Our research team at Checkmarx found that the Amazon Photos Android app could have allowed a malicious application, installed on the user’s phone, to steal their Amazon access token. The Android app has over 50 million downloads.
The Amazon access token is used to authenticate the user across multiple Amazon APIs, some of which contain personal data such as full name, email, and address. Others, like the Amazon Drive API, allow an attacker full access to the user’s files.
Below is a proof of concept video demonstrating how the vulnerability could have been exploited:
The proof of concept video can also be viewed on the Checkmarx YouTube Channel.
This results from a misconfiguration of the com.amazon.gallery.thor.app.activity.ThorViewActivity component, which is implicitly exported in the app’s manifest file, thus allowing external applications to access it.
Whenever this activity is launched, it triggers an HTTP request that carries a header with the customer’s access token. Crucially, the researchers found that they could control the server receiving this request.
Below, you can see the definition of the vulnerable activity on the AndroidManifest file:
As can be seen, the activity is declared with an intent-filter used by the application to decide the destination of the request containing the access token.
Knowing this, a malicious application installed on the victim’s phone could send an intent that effectively launches the vulnerable activity and triggers the request to be sent to a server controlled by the attacker.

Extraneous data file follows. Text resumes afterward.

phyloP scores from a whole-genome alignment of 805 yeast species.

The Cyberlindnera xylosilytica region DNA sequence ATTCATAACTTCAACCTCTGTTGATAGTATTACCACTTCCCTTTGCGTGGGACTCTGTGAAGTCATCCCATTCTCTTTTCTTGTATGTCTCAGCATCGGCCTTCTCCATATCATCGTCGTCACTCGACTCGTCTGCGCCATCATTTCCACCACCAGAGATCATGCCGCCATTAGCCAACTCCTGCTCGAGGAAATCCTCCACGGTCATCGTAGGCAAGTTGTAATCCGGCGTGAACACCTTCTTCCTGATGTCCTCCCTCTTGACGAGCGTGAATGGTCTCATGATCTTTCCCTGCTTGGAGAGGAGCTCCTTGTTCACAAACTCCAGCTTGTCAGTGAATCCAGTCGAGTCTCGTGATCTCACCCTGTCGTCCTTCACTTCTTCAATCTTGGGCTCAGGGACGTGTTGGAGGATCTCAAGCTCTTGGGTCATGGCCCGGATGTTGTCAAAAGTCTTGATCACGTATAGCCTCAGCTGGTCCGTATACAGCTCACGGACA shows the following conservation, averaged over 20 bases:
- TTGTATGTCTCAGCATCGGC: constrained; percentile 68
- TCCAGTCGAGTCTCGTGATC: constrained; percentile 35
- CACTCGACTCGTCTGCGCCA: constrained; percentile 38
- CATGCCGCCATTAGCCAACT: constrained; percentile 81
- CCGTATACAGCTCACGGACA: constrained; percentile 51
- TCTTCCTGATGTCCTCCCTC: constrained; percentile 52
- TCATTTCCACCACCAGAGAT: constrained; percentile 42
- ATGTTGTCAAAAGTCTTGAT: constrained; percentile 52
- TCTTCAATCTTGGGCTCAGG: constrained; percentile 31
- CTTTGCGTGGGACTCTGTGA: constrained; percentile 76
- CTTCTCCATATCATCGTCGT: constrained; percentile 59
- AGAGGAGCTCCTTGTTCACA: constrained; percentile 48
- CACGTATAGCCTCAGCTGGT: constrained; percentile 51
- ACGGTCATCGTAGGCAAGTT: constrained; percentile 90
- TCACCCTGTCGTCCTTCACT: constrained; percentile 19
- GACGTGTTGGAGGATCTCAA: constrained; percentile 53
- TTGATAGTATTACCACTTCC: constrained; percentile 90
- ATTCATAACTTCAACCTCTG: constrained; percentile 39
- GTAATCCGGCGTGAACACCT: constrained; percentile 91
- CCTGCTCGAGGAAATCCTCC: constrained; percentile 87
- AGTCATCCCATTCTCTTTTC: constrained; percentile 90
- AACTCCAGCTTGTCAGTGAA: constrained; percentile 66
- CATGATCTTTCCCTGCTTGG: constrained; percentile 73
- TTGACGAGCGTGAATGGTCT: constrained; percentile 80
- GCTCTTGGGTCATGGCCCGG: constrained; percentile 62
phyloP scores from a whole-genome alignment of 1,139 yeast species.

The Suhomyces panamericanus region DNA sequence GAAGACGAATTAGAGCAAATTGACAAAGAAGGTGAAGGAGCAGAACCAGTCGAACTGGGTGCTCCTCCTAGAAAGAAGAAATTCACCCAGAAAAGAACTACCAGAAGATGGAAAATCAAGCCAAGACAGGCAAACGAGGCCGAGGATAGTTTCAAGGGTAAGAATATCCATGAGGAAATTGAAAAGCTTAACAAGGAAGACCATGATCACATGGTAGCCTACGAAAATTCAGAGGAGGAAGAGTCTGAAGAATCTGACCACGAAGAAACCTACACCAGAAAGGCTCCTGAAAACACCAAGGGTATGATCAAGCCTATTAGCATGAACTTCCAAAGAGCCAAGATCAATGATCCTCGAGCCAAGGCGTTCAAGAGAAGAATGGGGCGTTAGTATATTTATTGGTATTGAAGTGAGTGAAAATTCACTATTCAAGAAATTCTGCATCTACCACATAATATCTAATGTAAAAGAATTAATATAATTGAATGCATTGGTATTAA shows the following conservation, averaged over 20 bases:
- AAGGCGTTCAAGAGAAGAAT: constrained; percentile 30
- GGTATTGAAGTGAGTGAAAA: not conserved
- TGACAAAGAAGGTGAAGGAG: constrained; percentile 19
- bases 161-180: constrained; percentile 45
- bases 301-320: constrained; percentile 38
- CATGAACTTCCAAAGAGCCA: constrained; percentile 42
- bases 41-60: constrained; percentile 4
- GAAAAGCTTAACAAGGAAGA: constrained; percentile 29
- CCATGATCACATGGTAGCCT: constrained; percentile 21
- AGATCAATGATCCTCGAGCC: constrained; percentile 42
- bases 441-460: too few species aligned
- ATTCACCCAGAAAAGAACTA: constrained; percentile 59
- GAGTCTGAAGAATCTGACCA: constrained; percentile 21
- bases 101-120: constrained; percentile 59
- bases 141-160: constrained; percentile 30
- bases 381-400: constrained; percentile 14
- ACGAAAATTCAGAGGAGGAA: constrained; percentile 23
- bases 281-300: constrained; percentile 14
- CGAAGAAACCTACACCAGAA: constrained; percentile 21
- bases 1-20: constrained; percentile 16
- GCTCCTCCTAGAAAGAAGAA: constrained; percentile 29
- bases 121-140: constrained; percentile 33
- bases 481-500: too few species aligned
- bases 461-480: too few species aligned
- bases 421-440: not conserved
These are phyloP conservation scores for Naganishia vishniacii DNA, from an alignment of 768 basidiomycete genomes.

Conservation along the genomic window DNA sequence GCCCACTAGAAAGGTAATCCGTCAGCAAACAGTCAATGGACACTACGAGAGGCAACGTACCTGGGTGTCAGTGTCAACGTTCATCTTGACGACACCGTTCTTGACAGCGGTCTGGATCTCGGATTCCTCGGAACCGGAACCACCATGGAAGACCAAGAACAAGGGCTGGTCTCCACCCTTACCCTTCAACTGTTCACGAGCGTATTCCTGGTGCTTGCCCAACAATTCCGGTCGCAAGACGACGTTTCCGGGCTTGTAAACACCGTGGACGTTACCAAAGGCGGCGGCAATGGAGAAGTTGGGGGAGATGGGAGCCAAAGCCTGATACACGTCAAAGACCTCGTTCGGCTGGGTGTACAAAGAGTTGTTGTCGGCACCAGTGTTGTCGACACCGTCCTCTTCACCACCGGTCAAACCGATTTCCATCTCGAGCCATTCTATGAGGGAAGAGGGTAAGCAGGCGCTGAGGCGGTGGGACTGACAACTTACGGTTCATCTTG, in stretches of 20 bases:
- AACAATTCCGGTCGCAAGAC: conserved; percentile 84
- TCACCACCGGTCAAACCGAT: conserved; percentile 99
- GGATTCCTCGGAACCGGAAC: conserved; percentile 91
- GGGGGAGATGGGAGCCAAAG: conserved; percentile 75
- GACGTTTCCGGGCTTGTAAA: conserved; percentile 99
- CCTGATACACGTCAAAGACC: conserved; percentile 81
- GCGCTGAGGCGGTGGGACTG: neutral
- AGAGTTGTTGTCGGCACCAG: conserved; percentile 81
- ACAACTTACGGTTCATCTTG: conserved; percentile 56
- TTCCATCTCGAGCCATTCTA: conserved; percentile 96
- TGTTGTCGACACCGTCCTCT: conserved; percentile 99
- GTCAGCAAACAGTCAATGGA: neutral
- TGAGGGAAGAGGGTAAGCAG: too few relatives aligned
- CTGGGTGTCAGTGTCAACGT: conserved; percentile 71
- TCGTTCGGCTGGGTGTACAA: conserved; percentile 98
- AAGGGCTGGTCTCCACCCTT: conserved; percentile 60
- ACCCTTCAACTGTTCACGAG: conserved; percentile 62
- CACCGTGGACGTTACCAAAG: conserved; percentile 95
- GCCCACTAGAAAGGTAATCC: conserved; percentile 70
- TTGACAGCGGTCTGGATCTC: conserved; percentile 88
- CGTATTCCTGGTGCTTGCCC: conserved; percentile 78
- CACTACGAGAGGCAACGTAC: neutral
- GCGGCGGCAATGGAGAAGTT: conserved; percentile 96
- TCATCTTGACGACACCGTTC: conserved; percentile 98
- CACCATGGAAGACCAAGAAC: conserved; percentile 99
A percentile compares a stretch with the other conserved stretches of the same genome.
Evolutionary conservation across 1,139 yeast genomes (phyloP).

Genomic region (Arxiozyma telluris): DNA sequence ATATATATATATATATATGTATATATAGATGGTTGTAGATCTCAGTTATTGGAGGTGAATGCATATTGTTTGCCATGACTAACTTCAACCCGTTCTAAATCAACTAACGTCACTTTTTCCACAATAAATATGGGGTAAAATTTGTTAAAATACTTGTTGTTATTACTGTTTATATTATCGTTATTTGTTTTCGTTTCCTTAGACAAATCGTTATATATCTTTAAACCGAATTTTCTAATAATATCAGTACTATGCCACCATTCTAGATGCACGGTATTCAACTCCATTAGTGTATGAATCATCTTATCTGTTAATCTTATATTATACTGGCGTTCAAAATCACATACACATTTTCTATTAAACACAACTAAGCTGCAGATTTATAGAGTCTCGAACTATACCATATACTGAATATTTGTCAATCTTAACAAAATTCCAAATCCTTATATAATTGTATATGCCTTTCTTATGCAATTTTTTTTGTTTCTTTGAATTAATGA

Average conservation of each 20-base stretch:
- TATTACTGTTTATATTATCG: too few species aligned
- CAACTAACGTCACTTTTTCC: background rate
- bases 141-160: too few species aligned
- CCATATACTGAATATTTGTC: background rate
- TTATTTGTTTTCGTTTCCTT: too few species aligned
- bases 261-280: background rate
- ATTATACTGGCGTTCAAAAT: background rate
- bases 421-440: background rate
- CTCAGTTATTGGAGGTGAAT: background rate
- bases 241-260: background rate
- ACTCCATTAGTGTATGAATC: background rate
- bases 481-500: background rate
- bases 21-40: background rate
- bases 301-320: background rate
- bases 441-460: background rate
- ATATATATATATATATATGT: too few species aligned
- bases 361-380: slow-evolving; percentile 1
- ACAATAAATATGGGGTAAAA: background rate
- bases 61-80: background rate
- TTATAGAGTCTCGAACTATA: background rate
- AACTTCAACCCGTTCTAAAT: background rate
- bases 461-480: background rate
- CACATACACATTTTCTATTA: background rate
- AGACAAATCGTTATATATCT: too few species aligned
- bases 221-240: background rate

We used adb to replicate this intent:
As a result, the attacker-controlled server would receive the following request:
Note the x-amz-access-token header, which contains the access token.
This token could then be used to access all customer information available through the Amazon API, as shown below:
Additionally, this token could be used to list the customer’s files using the Amazon Drive API, and then to read, re-write or even delete the contents of each one:
Notably, we found that anyone with this access token was able to modify the files while erasing their history so that the original content couldn’t be recovered from file history. Another API endpoint could have allowed the deletion of files and folders in the Amazon Drive.
With all these options available for an attacker, a ransomware scenario was easy to come up with as a likely attack vector. A malicious actor would simply need to read, encrypt, and re-write the customer’s files while erasing their history.
Additionally, the APIs highlighted in this article are only a small subset of the entire Amazon ecosystem, so it’s possible that other Amazon APIs would also be accessible to an attacker with that same token.
Upon discovering this set of vulnerabilities, our first action was to contact the Amazon Photos development team. Due to the high potential impact of the vulnerability and the high likelihood of success in real attack scenarios, Amazon considered this a high severity issue and released a fix for it soon after it was reported.
- Nov 7, 2021 Full findings reported to the Amazon Vulnerability Research Program
- Nov 8, 2021 Amazon confirmed receiving of report
- Dec 18, 2021 Amazon declared issues are resolved and fix deployed into production
It was a pleasure to collaborate so effectively with the Amazon team, who took ownership and were professional through the disclosure and remediation process. For this reason, and for great collaboration, we’re granting Amazon’s Security Team the Checkmarx Seal of Approval.
And, as always, our security research team will continue to focus on ways to improve application security practices everywhere.